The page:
TOI% Correlations with Rel Stats

Yesterday I looked at what statistics TOI% correlates with which will give us an indication of how coaches distribute ice time to their players. It has occurred to me that TOI% is really a “Rel” statistic in the sense that TOI% gets handed out to players based on how the players compare to the rest of the team and not the rest of the league. So, in comparing TOI% to overall stats such as GF%, CF%, Sh% I am not really comparing apples to oranges. TOI% is a statistic relative to the players teammates while those other stats are relative to the league. In this post I plan on getting around this by looking at those other statistics relative to the players teammates where the Rel stats are calculated  by On Ice – Off Ice. Here is what we get.

TOI% vs R^2
GF60Rel 0.612
GF60 0.568
CF60Rel 0.547
Sh%Rel 0.484
CF%Rel 0.458
Sh% 0.453
GF%Rel 0.392
CF60 0.340
GF% 0.309587
CF% 0.157341
GA60Rel 0.132
GA60 0.104
Sv%Rel 0.095
Sv% 0.089
CA60 0.003
CA60Rel 0.002

In most cases the Rel stats have a higher correlation than the straight stats which makes perfect sense. A bad team still needs to give ice time to some not so good players and a great team will be limiting ice time to some relatively good players. When we compare players to their teammates and not the league as a whole we would expect the correlation with TOI% to get stronger and we do.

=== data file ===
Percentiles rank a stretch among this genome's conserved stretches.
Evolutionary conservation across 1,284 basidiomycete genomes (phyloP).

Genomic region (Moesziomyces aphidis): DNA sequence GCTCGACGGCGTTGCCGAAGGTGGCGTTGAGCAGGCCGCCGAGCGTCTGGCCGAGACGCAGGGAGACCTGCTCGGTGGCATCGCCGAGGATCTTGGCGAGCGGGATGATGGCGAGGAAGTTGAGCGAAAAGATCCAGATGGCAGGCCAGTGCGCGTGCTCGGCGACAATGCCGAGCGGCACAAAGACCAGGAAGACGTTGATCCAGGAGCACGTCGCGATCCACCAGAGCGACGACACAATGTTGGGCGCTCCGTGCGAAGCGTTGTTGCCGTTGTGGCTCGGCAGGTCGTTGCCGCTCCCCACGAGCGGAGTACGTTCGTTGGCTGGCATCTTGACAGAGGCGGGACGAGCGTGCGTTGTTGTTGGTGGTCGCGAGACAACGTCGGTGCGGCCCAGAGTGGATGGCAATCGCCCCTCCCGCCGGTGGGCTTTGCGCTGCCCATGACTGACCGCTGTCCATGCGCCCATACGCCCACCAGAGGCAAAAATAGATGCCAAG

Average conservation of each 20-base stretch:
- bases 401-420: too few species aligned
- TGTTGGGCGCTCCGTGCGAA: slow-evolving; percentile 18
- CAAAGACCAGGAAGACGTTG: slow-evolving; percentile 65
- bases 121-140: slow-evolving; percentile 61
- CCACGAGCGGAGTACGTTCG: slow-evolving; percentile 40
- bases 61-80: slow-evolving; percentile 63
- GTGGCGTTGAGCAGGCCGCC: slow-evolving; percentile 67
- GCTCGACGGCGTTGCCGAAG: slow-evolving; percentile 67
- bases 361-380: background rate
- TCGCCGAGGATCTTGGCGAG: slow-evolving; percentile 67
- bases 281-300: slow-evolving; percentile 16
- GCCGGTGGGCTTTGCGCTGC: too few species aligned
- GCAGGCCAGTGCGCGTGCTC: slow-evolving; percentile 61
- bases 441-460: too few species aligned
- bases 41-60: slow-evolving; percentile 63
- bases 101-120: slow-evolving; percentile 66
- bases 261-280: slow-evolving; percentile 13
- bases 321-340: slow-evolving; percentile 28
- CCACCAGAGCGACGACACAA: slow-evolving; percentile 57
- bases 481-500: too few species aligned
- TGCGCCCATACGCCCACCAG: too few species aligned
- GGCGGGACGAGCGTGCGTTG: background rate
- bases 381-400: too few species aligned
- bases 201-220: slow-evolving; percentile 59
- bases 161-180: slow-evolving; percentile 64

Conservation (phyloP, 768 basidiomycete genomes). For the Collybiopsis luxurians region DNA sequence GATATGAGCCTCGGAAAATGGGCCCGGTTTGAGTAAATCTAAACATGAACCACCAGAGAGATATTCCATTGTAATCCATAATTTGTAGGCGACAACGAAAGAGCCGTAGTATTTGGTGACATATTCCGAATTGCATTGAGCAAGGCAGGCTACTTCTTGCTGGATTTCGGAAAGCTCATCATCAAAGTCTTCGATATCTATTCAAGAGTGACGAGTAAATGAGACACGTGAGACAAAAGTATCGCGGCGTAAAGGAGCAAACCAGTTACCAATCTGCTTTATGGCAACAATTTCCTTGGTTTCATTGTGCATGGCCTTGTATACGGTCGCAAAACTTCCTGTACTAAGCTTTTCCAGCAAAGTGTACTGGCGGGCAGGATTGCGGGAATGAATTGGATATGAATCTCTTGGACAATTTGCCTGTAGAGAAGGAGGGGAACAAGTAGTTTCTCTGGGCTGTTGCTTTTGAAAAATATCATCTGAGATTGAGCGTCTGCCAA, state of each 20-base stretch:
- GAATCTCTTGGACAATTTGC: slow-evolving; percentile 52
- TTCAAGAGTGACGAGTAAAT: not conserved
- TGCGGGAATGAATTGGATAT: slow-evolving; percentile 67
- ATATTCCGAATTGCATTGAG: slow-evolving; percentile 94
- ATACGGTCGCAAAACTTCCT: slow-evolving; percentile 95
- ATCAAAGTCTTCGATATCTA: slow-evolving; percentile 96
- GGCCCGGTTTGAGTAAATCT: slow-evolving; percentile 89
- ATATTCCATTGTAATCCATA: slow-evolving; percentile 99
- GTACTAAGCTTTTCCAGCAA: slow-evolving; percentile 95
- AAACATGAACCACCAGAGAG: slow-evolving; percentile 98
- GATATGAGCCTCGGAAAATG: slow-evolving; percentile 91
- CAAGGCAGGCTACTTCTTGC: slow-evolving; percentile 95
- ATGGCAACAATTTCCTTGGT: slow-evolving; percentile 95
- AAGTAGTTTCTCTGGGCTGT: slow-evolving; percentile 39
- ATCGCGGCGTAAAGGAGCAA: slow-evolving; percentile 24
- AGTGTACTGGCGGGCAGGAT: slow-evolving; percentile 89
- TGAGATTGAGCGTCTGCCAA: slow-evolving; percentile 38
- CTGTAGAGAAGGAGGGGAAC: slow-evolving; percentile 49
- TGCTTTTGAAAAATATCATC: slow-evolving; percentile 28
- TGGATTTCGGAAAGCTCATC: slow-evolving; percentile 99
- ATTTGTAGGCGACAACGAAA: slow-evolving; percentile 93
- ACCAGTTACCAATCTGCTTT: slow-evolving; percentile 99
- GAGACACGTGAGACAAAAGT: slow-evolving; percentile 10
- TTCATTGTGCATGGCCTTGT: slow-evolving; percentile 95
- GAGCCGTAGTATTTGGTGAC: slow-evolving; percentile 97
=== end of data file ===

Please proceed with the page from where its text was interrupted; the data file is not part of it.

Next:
As we saw yesterday, we also see how poorly the defensive statistics correlate with TOI% and the Rel statistics are no different. This chart shows this observation really well.


There are no pure defensive statistics to the left of the red line and every statistic to the right of the red line is a pure defensive statistic.

Yesterday I postulated that coaches might view defense as driven more by systems than individual performance and thus individual performance doesn’t impact coaches decisions as much on the defensive side of the game. With that said though, we often hear about players getting benched or having their ice time limited because they aren’t “doing the little things away from the puck” which often gets interpreted as not being defensively responsible. I have previously wondered whether coaches just struggle with identifying what makes a player good defensively. It is far easier to identify the guys who is a great passer or the guy who has a great shot because it gets converted into goals. It is far more difficult to identify the guy who is positionally sound to inhibit scoring chances because there are no stats directly measure “goals that would have been scored if he were not so good defensively”. Regardless of what you are looking at the “it could have been worse” argument is always the most difficult to make.

It is clear to me that hockey analytics needs better measures of defensive performance which should help us better evaluate both defenders and goalies. It is a big gaping hole in hockey analytics but it also seems likely that there is a major inefficiency in how coaches utilize their players. I just can’t believe that with ideal player utilization that there should be that large of a disconnect between ice time and defensive results.